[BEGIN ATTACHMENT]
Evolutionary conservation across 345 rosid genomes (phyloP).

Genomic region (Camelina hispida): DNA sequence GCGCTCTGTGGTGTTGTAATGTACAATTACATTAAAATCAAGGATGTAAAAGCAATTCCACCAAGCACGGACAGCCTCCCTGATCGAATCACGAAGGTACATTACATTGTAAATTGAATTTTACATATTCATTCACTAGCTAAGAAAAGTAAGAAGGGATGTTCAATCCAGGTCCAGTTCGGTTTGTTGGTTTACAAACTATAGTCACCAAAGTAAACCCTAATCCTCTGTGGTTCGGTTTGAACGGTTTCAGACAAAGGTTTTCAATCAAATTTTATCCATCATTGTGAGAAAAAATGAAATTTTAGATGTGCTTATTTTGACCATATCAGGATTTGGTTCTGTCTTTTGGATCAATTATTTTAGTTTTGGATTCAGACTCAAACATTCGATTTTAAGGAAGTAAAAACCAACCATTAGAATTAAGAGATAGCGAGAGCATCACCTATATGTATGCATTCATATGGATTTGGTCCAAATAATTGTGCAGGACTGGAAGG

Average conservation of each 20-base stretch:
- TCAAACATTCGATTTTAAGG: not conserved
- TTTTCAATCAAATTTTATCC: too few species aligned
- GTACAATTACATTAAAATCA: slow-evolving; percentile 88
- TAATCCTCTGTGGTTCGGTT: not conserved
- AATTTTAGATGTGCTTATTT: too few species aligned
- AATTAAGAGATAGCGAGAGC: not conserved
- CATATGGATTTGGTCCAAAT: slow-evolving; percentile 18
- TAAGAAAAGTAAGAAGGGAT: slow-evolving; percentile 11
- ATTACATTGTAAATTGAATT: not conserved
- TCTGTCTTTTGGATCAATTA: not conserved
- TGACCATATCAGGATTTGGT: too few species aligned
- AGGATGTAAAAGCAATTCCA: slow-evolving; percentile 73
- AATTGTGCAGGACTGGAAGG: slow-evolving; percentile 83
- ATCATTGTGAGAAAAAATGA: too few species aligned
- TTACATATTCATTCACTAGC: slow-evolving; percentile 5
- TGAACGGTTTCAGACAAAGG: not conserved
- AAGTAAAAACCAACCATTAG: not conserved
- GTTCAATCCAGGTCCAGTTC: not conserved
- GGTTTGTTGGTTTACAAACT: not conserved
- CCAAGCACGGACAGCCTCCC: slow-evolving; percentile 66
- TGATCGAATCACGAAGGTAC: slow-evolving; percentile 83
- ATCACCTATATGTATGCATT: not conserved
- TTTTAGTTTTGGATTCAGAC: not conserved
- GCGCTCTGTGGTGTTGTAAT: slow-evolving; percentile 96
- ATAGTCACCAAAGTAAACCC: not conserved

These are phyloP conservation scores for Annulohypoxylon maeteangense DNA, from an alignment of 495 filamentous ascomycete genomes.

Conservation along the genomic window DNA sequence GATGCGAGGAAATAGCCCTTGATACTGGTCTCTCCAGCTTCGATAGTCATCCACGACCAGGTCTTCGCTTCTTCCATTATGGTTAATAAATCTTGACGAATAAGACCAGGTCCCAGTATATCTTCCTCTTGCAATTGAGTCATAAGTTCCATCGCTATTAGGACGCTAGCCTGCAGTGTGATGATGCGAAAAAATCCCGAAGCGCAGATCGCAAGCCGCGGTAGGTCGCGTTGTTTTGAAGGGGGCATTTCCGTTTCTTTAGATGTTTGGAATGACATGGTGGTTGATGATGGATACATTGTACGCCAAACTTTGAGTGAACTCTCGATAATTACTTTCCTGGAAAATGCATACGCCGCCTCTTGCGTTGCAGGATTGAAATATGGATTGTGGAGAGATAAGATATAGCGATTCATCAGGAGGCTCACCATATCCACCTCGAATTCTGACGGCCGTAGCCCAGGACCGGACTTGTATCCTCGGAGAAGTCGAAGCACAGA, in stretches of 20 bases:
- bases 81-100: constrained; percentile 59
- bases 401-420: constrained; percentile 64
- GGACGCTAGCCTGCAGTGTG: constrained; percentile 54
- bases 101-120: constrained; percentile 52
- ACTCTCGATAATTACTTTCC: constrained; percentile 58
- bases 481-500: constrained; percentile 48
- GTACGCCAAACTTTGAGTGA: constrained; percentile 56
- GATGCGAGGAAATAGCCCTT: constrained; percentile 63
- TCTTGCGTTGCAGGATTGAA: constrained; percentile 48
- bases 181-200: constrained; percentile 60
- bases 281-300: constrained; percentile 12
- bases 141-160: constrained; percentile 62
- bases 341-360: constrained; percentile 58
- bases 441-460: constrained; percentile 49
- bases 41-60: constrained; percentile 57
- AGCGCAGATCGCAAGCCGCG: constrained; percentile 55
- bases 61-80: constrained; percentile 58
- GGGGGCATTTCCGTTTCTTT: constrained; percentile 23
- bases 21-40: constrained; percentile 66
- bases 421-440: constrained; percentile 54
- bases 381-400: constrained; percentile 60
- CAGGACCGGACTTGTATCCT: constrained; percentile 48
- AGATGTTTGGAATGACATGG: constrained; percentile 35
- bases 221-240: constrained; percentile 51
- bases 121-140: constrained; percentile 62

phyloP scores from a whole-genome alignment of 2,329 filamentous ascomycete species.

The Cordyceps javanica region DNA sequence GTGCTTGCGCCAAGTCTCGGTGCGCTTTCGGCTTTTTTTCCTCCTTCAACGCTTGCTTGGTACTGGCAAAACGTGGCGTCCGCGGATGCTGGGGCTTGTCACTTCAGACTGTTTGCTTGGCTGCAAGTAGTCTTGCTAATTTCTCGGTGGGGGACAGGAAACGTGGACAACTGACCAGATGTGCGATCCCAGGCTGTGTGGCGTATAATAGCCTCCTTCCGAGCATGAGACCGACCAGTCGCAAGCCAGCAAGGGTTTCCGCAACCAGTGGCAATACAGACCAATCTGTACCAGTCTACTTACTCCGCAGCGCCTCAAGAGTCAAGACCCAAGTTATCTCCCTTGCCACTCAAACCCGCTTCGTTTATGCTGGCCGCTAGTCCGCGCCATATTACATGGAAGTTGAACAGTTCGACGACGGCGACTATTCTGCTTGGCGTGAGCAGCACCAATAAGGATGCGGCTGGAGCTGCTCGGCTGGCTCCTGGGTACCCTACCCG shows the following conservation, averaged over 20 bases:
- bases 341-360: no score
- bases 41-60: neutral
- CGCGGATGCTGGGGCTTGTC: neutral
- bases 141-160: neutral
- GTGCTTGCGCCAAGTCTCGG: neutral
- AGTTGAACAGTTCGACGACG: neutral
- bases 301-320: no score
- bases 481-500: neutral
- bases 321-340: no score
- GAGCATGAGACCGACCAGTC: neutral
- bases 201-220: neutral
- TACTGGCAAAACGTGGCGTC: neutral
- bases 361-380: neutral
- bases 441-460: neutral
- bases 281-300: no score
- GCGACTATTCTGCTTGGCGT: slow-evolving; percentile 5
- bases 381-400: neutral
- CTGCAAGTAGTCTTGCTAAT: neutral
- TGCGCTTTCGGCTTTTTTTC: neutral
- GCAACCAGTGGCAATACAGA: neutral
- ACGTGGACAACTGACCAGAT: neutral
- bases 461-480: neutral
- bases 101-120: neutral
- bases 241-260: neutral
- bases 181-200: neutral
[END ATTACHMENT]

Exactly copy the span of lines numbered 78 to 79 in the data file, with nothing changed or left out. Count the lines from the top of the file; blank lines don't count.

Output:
- ACGTGGACAACTGACCAGAT: neutral
- bases 461-480: neutral